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All that Jazz



Published: Sun, January 27, 2002 @ 12:00 a.m.



By DEBORA SHAULIS

ENTERTAINMENT EDITOR

Arranging a musical tribute to the late Tony Leonardi was easy. Leonardi was a founder and first director of the nationally acclaimed jazz studies program at Youngstown State University Dana School of Music.

As for what the Leonardi Legacy Concert should consist of, well, that's the stuff of improvisation.

"We're trying to make sure everybody gets to say what they need to say musically," says Kent Engelhardt, who has succeeded his former teacher as coordinator of jazz studies.

At least 27 distinguished alumni of YSU's Jazz Studies Program will perform at 8 p.m. Monday in the Kilcawley Center Chestnut Room. Admission is $5 at the door. Profits will go to the Tony Leonardi Jazz Scholarship Fund.

Three participants have composed or arranged music for the event. So have three other alums who aren't able to attend.

"Even though Tony himself was not an arranger, he was always giving composers and arrangers in the program an opportunity to get music played," Engelhardt said.

Delayed tribute: The all-star alumni band was supposed to perform before Leonardi retired in 2001, but Leonardi became ill. The concert was put on hold until Leonardi could be there to enjoy it. "That day didn't come," Engelhardt said.

Leonardi died of pancreatic cancer last July.

At Leonardi's funeral, musicians spoke again of honoring their mentor with a performance.

Last semester, Engelhardt and Dana faculty member Mike Crist made a list of Leonardi's former students who are working, professional musicians; who recorded or traveled with recognized organizations and renowned artists; or who are teaching jazz or commercial music in higher education. They sent out invitations.

Nearly everyone responded affirmatively, including Eddie Allen. A jazz percussionist, composer and educator, Allen has lived in Paris for the past decade. He hasn't been in United States since 1996, Engelhardt said.

Playing by ear: Engelhardt has been loosely planning the program for this one-of-a-kind concert. He anticipates big band numbers, smaller ensembles, perhaps even some duos.

"I told people, whatever contribution you'd like to make to this concert, I'd like to try to accommodate you," he said.

Co-master of ceremonies Bill Bodine does not want it to be a somber occasion.

"I'm getting in a mood for the celebration," Bodine said, calling from his office in California. "All of my interactions with Tony were fun. He was a fun guy, a great guy. ... It was always a positive hang when I hung with Tony."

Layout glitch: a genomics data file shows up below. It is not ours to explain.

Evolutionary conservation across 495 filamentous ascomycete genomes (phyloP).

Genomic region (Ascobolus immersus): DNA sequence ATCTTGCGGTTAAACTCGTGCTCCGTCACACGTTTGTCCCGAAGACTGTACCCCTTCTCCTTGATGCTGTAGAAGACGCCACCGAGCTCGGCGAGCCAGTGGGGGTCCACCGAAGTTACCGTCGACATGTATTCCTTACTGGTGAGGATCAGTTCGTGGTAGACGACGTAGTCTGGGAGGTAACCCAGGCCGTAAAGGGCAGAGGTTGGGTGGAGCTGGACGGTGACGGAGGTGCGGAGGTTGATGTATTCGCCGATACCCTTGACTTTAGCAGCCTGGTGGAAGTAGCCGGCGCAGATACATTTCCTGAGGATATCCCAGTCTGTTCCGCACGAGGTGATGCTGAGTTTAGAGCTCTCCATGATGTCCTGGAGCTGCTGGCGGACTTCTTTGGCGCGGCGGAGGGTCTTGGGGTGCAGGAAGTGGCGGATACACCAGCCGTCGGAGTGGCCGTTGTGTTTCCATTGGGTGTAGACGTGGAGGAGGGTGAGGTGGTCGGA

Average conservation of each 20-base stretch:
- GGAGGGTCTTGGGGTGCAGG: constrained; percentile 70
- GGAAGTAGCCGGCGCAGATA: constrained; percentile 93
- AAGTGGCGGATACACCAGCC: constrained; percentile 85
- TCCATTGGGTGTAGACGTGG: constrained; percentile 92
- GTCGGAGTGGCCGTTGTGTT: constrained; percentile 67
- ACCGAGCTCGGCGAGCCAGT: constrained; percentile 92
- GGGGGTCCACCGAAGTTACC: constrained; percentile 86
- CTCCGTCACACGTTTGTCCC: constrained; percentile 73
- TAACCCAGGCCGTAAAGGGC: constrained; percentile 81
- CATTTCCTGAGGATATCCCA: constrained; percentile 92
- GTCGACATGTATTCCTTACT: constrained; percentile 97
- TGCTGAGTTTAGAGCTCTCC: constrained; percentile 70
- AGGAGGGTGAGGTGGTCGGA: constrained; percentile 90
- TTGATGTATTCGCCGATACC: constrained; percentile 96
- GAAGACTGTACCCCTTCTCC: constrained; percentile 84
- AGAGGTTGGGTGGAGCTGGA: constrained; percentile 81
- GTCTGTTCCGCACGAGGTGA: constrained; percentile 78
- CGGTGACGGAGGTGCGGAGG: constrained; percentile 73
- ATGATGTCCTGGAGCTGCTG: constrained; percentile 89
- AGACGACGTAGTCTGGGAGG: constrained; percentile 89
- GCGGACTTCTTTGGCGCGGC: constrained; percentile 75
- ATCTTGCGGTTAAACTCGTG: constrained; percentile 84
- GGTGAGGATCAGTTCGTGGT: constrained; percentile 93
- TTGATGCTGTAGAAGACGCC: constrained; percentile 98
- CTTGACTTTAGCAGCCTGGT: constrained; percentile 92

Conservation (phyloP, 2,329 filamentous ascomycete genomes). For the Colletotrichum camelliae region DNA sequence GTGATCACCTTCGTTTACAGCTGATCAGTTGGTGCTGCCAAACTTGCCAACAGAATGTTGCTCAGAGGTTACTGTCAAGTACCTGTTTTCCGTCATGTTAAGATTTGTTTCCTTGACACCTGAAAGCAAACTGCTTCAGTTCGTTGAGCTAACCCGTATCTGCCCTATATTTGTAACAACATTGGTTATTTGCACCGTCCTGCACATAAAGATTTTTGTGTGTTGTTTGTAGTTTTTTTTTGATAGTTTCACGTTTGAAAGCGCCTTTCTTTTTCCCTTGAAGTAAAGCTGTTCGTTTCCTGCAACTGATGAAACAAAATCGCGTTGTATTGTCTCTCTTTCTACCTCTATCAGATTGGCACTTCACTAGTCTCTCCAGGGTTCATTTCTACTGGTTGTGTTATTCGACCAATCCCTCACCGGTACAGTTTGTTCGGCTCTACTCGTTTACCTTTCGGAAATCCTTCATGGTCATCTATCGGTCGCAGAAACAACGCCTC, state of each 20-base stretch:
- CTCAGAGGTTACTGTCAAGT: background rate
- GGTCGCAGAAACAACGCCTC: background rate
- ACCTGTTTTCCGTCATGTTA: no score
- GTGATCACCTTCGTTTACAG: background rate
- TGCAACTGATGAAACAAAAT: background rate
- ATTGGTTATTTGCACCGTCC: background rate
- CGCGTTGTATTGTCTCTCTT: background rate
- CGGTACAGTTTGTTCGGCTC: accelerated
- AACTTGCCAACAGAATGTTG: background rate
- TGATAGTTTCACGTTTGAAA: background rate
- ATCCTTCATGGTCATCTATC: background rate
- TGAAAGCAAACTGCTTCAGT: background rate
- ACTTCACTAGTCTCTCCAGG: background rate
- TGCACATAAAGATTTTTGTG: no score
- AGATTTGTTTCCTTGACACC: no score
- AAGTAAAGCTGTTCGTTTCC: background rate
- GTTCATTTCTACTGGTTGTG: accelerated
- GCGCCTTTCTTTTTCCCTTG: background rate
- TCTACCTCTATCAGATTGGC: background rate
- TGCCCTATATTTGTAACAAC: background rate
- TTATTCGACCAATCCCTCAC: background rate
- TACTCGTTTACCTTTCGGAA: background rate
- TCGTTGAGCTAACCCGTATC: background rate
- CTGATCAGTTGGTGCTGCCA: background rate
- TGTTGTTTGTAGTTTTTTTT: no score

"No one has to make much of an effort for it to be a tribute to Tony because these people are living tributes to Tony's gift as a teacher and as an inspirational leading musician," Bodine said.

If one of Leonardi's philosophies still sticks with Bodine, it's that "he didn't find it acceptable to settle for less than great."

James Weidman thinks a Thad Jones composition would be a nice touch. Leonardi performed and traveled with many top-name musicians before he enrolled at YSU in the late 1960s. His friends and peers served as guest artists at YSU at his request.

Jones, the famous trumpeter, was a guest clinician several times while Weidman was a student in the 1970s. "What an experience that was for we the students," said Weidman, now teaching jazz at colleges in New York and New Jersey. "To see music played on that high level ... Every time he would come there our musicianship would go up a notch."

These days, "I draw on Tony for what an educator should be," Weidman added. "He really cared. ... It inspired us to do better."

Favorite tune: Saxophonist Ralph Lalama wants to play in the big band, but he hopes to perform in a quartet as well. He remembers when, while still a student, Leonardi invited him to play in his quartet around town. One of their frequent gigs was at Cherry's Top of the Mall, formerly inside Eastwood Mall in Niles.

Lalama wants to play one of Leonardi's favorite tunes from those days, "Just In Time."

"The chord changes were nice to play on," said Lalama, who's a hot commodity in New York and as a session musician. "Tony loved to improvise on that song." Leonardi played string bass.

Many people have asked if the all stars will play a song Leonardi liked. "He liked so many it's hard to pick one," Engelhardt said.

It's the spirit of the evening, not the set list, that will be the ultimate testimonial.

"The thing that's vintage Tony about it is that we're all in the room, and we're all there because of him and no other reason," Engelhardt said.




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